Floor plaque memorializing the spot where Mary Ellen Pleasant lived, on Octavia near Sutter. Heritage photo.
#LandmarkTuesdays: While the corner of Bush and Octavia Streets in San Francisco is home to the city’s smallest park, it is dedicated to a larger-than-life figure: Mary Ellen Pleasant (1817-1904). Many details of Pleasant’s legendary life are open to question (including her date of birth), but what is certain is that she was a tireless worker for civil rights and a great entrepreneur. Known today as the “Mother of Civil Rights in California,” she funded John Brown’s raid on Harpers Ferry, assisted escaped slave Archy Lee, and helped desegregate street cars in San Francisco. The latter fight and victory against the Omnibus Railway Company made her the first to win equal rights for African Americans to ride public transportation, almost 100 years before Rosa Parks.
Mary Ellen Pleasant at 87 years of age. San Francisco History Room, San Francisco Public Library
Born into slavery, she became a Gold Rush-era millionaire and a powerful abolitionist. Pleasant’s 30-room Italianate mansion, which she designed, built and furnished, stood on the spot where the park is today. In 1974, the city of San Francisco designated the six eucalyptus trees that she had planted here before her death in 1904, as a Structure of Merit. This designation recognizes and encourages the protection, enhancement, perpetuation and use of resources that are not officially designated as landmarks and are not situated in designated historic districts. Pleasant’s home no longer stands, but the trees remain, along with a round floor plaque in the park placed by the San Francisco African American Historical & Cultural Society. It reads:
“Mother of Civil Rights in California. She supported the western terminus of the underground railway for fugitive slaves 1850-1865. This legendary pioneer once lived on this site and planted these six trees.”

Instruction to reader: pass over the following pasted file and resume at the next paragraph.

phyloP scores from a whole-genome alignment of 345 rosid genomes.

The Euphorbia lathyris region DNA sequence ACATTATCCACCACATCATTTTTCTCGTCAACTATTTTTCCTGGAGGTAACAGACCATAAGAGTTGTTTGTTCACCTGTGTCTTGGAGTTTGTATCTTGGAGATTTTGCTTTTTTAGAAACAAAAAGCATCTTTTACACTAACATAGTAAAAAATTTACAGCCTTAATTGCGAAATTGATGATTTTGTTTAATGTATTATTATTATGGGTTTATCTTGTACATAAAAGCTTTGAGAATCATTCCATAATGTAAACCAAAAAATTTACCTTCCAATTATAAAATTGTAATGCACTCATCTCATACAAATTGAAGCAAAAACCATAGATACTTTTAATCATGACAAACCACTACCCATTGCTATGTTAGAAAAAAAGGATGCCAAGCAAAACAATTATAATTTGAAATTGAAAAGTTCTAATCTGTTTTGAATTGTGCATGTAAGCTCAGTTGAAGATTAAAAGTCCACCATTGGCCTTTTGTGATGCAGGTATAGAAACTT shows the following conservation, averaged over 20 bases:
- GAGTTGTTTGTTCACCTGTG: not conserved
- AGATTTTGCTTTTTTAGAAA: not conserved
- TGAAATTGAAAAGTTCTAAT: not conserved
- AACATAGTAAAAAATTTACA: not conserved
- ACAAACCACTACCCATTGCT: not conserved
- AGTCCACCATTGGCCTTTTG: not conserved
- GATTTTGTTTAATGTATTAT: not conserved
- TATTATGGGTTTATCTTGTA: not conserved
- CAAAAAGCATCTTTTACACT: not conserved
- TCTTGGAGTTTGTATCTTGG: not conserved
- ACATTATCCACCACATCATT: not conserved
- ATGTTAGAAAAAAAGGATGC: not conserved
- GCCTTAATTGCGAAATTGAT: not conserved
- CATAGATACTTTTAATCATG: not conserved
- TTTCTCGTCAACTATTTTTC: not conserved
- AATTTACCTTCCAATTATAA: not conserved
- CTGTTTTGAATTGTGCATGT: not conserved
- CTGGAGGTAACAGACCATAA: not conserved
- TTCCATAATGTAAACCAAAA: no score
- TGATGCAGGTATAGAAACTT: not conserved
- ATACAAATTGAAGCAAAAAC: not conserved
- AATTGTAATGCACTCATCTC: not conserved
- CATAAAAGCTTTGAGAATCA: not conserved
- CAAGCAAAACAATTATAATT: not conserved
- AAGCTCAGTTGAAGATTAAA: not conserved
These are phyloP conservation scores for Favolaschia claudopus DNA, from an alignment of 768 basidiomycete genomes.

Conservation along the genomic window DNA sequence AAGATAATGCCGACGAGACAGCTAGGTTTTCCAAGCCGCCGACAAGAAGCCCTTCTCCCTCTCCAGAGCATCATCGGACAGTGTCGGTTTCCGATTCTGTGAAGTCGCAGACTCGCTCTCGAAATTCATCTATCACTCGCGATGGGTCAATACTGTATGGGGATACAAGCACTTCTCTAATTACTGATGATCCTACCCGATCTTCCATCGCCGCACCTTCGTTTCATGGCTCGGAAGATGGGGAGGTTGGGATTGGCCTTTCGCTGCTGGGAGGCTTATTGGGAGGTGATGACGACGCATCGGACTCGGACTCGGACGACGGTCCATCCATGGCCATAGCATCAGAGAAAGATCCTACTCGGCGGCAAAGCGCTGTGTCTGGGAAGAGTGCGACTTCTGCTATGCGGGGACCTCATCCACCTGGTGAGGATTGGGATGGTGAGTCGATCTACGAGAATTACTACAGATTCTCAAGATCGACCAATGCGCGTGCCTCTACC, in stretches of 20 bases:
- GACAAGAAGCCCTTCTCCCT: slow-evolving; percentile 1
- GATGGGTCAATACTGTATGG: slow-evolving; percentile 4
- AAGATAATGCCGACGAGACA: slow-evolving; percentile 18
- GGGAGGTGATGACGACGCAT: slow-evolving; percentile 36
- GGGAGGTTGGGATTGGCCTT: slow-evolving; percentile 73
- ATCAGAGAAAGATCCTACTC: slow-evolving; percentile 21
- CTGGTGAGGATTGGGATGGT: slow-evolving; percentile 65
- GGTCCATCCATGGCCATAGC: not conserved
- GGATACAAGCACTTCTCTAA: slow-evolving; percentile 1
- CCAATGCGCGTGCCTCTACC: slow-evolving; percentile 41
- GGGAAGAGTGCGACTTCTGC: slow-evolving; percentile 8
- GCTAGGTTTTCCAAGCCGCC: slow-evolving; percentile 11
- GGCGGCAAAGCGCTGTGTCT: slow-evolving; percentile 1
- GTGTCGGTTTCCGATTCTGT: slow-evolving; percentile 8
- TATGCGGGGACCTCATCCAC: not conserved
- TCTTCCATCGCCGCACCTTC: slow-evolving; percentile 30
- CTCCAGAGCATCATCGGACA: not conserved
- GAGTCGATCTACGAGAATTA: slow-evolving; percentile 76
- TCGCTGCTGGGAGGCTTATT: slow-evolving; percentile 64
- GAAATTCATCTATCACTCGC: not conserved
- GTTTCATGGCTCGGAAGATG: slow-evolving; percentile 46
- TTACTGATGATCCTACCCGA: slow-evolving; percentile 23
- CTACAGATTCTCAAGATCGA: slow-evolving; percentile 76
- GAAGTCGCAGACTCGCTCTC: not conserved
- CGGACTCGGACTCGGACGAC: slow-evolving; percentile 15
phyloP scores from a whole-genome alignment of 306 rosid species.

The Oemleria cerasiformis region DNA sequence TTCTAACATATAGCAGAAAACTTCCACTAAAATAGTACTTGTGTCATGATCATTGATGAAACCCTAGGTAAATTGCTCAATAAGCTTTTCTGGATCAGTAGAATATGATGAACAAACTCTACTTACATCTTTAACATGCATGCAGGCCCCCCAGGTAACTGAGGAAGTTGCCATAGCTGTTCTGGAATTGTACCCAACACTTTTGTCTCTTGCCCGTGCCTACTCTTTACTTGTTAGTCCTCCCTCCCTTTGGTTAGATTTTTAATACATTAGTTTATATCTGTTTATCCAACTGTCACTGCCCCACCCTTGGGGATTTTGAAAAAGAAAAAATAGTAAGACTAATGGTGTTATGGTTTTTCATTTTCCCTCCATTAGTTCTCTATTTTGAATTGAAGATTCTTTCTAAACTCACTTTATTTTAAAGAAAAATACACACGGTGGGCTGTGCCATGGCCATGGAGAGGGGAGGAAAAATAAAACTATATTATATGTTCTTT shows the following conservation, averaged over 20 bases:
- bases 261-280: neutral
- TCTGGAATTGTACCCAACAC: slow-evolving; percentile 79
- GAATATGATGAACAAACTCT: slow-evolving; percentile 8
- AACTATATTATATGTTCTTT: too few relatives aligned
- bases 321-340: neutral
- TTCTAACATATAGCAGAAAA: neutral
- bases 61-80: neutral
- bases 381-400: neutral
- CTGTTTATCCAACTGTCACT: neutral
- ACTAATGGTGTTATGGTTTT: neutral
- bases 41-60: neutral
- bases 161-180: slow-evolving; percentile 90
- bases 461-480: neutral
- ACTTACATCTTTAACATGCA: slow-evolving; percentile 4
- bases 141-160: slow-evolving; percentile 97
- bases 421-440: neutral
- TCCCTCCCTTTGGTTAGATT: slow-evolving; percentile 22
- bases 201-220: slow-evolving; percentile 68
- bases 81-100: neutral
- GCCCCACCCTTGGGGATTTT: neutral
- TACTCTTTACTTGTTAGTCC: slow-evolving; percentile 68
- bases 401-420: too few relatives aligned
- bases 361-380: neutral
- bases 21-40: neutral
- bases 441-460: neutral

The Eucalyptus trees planted by Pleasant right before her death in 1904. The trees were designated a Structure of Merit by the City of San Francisco in 1974. Heritage photo.
Octavia near Sutter in the 1870s, showing Pleasant’s mansion (the “Bell Mansion,” where she lived with Thomas Bell) (OpenSFHistory / wnp71.1598.jpg)
In the following clip, Chris Carlsson of Shaping San Francisco contextualizes the harsh legal environment faced by African Americans in California, in which Pleasant carried out her role as a successful “conductor” of the western terminus of the Underground Railroad:
A virtual exhibit of the book 62 Heroes of the Western Addition, created by the African American Historical & Cultural Society and undergraduates at the University of San Francisco, communicates Pleasant’s legacy: “Mary Ellen Pleasant shaped Black entrepreneurship through her ability to establish a variety of businesses ranging from restaurants to investments all of which she used to financially support people of color; she forever changed the narratives of Black women by highlighting that Black women can be in positions of power and possess financial success.”
Here is bonus Drunk History segment on Mary Ellen Pleasant (starring Lisa Bonet):
Read an introduction to Pleasant’s extraordinary life in the New Fillmore, and visit the site yourself dedicated to Pleasant and her achievements: https://bit.ly/30l1Dzd